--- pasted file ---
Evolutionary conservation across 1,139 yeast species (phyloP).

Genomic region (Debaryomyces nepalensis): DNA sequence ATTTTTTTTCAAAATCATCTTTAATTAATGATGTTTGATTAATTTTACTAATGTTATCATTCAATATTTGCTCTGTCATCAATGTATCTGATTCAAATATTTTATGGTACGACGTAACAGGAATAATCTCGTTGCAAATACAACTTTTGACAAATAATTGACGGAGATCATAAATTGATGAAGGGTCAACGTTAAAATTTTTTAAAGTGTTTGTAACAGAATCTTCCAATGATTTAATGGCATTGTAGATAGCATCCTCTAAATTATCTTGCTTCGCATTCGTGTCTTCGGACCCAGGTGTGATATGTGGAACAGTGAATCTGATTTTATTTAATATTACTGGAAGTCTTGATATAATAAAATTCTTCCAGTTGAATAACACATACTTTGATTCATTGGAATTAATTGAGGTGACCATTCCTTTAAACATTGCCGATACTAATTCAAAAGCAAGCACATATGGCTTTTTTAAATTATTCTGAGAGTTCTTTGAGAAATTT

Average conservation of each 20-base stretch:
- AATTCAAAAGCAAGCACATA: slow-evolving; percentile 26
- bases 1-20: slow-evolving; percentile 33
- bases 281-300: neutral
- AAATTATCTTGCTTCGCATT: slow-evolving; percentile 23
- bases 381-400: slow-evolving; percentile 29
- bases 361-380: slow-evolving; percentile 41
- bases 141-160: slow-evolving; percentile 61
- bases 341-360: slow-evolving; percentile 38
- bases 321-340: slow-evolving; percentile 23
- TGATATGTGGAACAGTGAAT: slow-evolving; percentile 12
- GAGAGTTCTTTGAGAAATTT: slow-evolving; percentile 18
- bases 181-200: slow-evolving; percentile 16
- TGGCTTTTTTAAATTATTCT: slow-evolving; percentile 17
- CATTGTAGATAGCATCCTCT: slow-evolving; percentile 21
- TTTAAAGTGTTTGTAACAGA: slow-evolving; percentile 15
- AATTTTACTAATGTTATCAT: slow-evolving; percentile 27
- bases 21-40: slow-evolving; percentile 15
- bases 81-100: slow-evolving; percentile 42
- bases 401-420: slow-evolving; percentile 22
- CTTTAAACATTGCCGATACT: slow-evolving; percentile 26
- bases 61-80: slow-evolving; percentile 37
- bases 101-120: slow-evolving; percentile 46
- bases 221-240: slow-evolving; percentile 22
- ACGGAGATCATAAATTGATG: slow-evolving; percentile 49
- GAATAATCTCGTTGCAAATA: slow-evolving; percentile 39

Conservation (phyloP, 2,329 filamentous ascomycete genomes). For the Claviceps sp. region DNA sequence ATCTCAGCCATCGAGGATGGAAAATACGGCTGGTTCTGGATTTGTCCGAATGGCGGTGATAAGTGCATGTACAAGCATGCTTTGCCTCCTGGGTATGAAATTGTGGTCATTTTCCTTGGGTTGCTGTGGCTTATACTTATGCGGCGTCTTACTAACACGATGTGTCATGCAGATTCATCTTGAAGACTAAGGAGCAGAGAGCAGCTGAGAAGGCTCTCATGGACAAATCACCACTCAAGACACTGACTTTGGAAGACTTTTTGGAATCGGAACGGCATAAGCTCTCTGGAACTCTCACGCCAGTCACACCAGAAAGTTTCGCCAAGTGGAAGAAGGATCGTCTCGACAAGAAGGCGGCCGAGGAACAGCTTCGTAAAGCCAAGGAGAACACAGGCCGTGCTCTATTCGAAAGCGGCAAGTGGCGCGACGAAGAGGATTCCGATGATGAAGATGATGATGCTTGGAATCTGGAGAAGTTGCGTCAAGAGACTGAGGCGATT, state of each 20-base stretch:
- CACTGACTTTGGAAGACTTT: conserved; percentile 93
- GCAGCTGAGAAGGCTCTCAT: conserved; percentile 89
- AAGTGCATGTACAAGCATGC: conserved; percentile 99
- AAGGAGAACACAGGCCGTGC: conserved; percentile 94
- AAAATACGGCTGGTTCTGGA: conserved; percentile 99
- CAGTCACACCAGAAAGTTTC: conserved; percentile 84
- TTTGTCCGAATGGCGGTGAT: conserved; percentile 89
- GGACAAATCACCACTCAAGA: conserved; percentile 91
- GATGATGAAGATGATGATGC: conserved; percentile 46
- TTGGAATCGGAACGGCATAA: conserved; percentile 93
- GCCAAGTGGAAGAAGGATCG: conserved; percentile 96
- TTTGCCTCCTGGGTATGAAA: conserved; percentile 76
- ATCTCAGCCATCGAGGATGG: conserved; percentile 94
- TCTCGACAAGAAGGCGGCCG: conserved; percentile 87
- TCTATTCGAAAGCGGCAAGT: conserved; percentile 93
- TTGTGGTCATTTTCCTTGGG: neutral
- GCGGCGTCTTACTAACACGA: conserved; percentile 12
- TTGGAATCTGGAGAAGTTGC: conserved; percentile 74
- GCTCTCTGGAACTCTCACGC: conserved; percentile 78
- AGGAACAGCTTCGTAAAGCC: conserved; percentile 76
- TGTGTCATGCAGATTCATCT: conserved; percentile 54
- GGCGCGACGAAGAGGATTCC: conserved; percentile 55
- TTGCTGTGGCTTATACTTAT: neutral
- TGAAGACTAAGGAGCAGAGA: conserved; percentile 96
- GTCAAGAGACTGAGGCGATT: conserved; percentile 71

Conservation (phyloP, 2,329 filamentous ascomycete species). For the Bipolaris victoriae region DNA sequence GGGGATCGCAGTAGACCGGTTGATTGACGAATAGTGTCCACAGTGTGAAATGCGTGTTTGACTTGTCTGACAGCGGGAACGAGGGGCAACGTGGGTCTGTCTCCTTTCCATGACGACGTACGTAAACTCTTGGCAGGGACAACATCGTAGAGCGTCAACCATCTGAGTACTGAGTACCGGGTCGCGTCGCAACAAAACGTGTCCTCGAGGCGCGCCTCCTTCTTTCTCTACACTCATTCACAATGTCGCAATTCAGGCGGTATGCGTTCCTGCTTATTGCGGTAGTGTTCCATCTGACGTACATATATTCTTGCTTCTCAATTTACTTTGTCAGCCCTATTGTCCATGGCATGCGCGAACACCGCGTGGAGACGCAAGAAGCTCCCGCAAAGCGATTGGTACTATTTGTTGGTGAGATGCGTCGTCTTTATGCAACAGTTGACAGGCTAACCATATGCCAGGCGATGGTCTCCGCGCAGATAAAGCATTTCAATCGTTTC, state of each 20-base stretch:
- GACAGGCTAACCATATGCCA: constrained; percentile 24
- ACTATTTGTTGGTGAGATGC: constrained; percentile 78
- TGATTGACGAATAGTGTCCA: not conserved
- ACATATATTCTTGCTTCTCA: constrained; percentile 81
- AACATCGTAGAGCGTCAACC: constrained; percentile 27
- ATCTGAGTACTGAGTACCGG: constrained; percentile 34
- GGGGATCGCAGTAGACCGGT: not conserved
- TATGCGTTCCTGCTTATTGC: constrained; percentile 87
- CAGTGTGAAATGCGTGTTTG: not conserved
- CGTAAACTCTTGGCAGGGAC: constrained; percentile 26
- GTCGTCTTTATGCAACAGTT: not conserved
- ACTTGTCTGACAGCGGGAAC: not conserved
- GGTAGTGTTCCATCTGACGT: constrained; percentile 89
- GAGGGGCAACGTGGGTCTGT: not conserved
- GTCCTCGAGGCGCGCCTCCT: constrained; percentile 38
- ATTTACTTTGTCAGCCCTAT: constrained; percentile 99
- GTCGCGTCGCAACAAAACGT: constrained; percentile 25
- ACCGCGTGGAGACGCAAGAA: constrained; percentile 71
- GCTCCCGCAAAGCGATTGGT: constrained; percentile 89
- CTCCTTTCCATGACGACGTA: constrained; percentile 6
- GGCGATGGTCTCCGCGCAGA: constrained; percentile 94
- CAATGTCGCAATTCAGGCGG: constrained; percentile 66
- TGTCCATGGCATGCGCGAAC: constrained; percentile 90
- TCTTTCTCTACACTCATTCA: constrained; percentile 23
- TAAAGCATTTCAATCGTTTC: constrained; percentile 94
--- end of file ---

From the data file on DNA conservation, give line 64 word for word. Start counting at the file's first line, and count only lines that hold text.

- CAGTGTGAAATGCGTGTTTG: not conserved